Got a question....PDP? VAX?

From: Mike Ford <>
Date: Fri Mar 12 19:53:18 1999

>I've been growing up in the age of "IBM era" of computers. The only non-IBM
>(compatible) computers that I've worked on was an apple //c and a TRS-80
>model III that nearly caught my basement on fire. I'm 16 years old, so I
>haven't had any experience with any pre 1980's stuff (other than the //c).
>What I'm wondering, is what exactly is a PDP, or a VAX, or an Altair, or any
>of the other things that come up frequently on the list. Also - how is one
>of the computers (such as the Altair) operated, with all the switches and
>indicators? Is there a keyboard or a monitor with it?

Wow, do you want the one or two paragraph history of computing as we know it?

Maybe Moore's law explains it best, every couple of years computers get
twice as fast, for half the money and size. Now Start with a typical
present day Pentibum II 400 Mhz 128 MB ram 10 GB hard drive that sells for
$2000 and go back in time 20 years (about 10 of Moore's cycles). Computers
were 1000 times slower, bigger, and more expensive. That was a different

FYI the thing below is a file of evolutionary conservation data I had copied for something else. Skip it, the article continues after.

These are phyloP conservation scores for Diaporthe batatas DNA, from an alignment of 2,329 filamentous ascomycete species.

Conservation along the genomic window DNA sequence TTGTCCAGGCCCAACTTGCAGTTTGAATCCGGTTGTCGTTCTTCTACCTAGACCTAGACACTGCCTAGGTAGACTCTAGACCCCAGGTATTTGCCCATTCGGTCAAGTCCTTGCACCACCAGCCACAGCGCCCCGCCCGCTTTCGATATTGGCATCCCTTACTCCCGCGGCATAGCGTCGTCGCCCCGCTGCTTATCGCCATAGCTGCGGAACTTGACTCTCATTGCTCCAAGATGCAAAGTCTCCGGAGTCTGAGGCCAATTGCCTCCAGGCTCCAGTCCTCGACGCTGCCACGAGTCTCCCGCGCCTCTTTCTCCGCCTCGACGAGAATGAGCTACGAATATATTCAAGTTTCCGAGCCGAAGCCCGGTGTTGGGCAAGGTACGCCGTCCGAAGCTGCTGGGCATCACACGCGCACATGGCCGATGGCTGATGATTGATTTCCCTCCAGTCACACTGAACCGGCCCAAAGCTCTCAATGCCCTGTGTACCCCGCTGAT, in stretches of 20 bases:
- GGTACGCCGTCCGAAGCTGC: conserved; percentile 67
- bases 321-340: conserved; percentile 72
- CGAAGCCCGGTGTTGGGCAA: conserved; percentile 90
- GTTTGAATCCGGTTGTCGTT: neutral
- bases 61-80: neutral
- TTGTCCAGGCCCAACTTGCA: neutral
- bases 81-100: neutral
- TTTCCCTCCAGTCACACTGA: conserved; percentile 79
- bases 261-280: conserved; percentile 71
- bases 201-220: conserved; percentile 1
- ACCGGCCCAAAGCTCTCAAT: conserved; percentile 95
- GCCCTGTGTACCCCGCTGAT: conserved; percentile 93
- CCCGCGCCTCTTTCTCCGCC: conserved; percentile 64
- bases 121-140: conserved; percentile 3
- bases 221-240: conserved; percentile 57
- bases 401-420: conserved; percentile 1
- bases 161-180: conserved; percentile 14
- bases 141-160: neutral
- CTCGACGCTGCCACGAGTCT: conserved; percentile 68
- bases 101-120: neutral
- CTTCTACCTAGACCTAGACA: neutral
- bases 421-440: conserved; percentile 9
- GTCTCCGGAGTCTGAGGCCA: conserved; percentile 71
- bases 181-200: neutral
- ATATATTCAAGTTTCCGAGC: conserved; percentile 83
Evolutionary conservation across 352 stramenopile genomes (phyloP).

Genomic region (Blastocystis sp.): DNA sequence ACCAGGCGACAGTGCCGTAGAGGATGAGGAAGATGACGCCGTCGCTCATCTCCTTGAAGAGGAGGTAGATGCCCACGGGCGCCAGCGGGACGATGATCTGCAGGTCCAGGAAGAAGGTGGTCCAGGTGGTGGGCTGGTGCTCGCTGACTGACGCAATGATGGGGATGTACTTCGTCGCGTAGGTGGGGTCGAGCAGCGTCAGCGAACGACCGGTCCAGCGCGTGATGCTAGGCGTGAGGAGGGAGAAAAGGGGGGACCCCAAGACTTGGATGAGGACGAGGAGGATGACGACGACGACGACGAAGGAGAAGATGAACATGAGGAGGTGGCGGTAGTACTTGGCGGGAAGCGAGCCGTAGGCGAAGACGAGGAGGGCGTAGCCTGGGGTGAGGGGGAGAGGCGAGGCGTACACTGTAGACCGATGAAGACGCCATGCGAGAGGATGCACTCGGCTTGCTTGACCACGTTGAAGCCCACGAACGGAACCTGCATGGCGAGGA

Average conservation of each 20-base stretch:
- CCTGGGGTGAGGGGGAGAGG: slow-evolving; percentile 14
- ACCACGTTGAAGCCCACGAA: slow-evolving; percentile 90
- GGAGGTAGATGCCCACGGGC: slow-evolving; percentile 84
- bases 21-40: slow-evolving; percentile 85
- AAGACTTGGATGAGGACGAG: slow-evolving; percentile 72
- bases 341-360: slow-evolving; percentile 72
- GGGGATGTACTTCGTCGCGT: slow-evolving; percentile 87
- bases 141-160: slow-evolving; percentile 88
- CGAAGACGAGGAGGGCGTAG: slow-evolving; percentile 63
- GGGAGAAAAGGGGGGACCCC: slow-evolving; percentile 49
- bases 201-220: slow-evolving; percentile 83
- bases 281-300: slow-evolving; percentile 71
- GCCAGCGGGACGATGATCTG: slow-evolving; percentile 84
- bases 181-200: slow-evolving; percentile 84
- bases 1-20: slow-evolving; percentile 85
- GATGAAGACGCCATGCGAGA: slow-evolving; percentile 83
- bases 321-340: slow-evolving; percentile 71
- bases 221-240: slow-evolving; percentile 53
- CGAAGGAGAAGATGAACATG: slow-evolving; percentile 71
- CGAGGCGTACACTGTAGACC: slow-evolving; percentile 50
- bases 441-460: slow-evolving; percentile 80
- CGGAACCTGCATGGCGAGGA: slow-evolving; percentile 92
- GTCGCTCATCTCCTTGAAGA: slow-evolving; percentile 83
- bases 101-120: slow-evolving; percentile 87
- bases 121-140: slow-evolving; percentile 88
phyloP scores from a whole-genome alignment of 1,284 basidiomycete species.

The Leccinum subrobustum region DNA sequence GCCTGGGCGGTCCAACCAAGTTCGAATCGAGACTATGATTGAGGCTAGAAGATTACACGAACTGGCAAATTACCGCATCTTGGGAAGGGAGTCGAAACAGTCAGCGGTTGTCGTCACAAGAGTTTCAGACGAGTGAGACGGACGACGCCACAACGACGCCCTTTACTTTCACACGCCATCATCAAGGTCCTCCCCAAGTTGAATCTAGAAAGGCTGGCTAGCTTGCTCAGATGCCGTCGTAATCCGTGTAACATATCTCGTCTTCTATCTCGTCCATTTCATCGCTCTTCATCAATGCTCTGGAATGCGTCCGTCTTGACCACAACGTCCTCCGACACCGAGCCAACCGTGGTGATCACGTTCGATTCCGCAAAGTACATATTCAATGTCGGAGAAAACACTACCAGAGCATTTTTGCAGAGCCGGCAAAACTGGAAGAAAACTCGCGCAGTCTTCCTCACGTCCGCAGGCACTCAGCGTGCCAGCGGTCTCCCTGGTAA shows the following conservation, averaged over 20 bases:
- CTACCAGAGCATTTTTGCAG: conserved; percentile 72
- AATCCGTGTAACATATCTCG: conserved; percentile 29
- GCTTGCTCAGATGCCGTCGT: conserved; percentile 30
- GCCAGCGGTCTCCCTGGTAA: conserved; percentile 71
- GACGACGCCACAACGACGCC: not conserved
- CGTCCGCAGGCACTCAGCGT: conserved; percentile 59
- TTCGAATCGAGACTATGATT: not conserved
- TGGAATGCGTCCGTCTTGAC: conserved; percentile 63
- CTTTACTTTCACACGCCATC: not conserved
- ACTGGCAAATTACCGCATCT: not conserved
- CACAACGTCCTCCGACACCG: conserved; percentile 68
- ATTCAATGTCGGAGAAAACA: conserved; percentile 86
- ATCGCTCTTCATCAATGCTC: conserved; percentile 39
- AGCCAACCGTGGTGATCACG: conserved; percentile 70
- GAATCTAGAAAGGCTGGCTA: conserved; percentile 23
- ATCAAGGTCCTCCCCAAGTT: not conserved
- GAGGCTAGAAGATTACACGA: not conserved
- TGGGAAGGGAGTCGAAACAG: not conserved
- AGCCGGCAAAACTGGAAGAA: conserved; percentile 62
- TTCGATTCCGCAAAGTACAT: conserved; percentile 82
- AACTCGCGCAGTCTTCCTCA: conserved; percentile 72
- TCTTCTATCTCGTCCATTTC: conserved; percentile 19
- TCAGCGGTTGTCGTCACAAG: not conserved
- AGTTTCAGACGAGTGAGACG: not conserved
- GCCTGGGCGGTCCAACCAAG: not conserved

world, and you had to treat such valuable resources differently. People,
and really only a small favored few, had to share the computers, and time
24 hours a day was highly prized.

Around 1970 a computer about as powerfull as a present day $100 calculator
cost about $10 million and required a large secure and temperature
controlled room. That was the mainstream of mainframe computers. The
computer was the size of a kids play house, and all around it in the large
room were "peripherals" designed to keep the main cpu busy working all the

Away from the main IBM oriented data processing shops, dozens of smaller
companies fought for the minicomputer market. Smaller, and less powerfull
in absolute terms, these units were targeted at the scientific and
industrial users who needed the computational or control that only
computers allowed. Minicomputers weren't that different from mainframes,
just scaled down in some senses, and optimized in others.

Digital Equipment Corporation, DEC was one of these minicomputer companies,
and its PDP line was hugely popular in many areas. Industry, banking,
telephone, and most important universities. The DEC PDP series became the
platform that many computer scientists experiemented on, and many students
still didn't get to use. As Moores law improved the lot, the VAX line came
out, and people logged on with gusto forever after.

Oh, those switches and lights are mostly because the hardware and software
used to screw up fairly often, and by looking at the lights, and flipping
switches the operation of the computer could be single stepped (one
instruction per button push) and errors identified so they could be
Received on Fri Mar 12 1999 - 19:53:18 GMT

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